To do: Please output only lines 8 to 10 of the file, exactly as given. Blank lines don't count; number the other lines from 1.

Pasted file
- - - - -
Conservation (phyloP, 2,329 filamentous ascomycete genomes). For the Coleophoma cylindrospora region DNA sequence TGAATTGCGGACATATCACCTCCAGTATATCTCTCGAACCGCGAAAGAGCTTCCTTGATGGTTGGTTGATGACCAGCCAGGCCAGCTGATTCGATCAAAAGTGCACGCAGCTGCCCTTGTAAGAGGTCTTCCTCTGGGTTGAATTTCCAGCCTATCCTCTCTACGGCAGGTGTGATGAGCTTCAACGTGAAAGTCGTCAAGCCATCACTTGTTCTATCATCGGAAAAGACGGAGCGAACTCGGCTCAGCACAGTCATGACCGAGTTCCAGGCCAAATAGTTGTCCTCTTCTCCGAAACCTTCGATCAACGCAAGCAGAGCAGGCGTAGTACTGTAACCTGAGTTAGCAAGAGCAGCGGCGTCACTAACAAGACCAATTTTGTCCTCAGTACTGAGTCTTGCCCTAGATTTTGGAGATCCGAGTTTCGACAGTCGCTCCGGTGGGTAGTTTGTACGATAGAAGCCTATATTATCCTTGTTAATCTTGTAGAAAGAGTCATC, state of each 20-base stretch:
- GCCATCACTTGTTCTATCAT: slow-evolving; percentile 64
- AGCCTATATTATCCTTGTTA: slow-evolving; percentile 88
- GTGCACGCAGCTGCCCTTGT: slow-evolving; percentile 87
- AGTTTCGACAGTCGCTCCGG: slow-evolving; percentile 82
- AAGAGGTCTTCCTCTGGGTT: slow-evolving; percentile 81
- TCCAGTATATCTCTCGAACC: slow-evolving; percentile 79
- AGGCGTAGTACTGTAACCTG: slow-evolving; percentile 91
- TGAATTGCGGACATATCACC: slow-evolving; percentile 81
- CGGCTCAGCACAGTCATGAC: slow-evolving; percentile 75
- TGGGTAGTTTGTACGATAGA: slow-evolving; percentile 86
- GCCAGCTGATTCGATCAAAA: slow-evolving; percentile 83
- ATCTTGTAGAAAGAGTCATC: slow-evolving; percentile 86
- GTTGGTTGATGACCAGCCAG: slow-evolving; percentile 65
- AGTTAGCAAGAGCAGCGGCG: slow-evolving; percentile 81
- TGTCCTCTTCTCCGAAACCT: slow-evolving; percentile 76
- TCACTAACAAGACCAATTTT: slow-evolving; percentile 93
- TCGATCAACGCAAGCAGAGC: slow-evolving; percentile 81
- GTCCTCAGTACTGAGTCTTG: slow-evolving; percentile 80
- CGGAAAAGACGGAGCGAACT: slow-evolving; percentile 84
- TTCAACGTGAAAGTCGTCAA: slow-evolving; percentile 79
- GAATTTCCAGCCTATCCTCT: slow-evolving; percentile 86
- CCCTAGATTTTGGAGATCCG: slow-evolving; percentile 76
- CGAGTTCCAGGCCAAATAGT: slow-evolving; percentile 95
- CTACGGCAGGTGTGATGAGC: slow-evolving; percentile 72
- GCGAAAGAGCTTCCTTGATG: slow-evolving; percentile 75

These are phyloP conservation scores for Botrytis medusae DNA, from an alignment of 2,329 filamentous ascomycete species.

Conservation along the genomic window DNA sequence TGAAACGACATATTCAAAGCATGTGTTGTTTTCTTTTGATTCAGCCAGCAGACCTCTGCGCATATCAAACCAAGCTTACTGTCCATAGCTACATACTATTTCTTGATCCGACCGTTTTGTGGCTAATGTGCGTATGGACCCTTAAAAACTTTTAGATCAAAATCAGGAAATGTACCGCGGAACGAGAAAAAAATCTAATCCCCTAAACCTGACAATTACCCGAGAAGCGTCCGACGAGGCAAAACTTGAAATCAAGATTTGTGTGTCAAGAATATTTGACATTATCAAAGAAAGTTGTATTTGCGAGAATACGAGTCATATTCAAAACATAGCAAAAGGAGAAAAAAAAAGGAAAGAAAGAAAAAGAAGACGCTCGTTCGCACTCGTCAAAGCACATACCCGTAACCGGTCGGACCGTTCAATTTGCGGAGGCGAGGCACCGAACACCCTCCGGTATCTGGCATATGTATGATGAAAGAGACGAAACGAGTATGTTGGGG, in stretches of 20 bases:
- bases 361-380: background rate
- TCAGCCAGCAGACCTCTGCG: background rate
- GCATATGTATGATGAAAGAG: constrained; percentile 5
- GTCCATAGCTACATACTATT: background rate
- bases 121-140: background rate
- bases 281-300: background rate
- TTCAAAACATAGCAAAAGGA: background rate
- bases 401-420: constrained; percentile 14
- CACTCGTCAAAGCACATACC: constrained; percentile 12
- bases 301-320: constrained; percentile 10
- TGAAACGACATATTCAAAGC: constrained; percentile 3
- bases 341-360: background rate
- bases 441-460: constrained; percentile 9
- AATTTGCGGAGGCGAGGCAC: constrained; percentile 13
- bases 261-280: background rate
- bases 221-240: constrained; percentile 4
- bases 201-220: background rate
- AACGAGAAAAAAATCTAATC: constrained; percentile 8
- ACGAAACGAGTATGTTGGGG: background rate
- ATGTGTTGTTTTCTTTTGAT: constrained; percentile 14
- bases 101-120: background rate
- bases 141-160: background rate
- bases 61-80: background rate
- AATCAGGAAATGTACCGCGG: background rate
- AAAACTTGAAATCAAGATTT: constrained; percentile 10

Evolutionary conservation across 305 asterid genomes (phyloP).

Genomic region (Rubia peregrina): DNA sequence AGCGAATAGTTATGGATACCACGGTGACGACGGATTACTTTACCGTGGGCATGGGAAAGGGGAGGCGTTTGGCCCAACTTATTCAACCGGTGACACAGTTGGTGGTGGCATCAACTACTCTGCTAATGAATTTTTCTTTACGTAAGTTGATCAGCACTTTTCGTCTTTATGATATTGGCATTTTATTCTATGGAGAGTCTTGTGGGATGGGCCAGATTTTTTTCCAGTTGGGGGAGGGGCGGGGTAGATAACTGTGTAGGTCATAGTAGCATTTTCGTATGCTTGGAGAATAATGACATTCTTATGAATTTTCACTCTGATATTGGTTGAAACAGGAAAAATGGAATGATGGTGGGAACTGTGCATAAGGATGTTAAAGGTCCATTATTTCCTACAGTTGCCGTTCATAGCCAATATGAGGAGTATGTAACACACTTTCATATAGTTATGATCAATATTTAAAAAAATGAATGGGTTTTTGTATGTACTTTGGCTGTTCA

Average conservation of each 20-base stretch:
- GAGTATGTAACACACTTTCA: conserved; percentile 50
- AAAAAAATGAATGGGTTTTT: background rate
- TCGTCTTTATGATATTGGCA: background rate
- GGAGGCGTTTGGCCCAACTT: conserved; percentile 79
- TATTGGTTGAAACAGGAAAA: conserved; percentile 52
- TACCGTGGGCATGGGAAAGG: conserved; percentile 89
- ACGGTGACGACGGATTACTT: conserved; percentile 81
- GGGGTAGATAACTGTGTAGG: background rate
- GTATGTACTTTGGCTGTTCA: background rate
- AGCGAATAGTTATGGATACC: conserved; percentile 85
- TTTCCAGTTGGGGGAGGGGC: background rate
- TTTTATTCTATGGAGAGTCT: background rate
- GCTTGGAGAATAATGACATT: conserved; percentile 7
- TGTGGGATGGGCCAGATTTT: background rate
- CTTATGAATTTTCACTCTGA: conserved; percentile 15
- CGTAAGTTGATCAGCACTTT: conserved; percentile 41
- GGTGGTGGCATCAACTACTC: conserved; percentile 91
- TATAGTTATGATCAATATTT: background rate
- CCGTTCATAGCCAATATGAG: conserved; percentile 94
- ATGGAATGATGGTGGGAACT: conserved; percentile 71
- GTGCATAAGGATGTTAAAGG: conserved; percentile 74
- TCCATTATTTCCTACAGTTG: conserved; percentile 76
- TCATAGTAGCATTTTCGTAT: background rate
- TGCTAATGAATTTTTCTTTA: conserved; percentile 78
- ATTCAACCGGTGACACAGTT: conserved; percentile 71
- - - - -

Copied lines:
- AGGCGTAGTACTGTAACCTG: slow-evolving; percentile 91
- TGAATTGCGGACATATCACC: slow-evolving; percentile 81
- CGGCTCAGCACAGTCATGAC: slow-evolving; percentile 75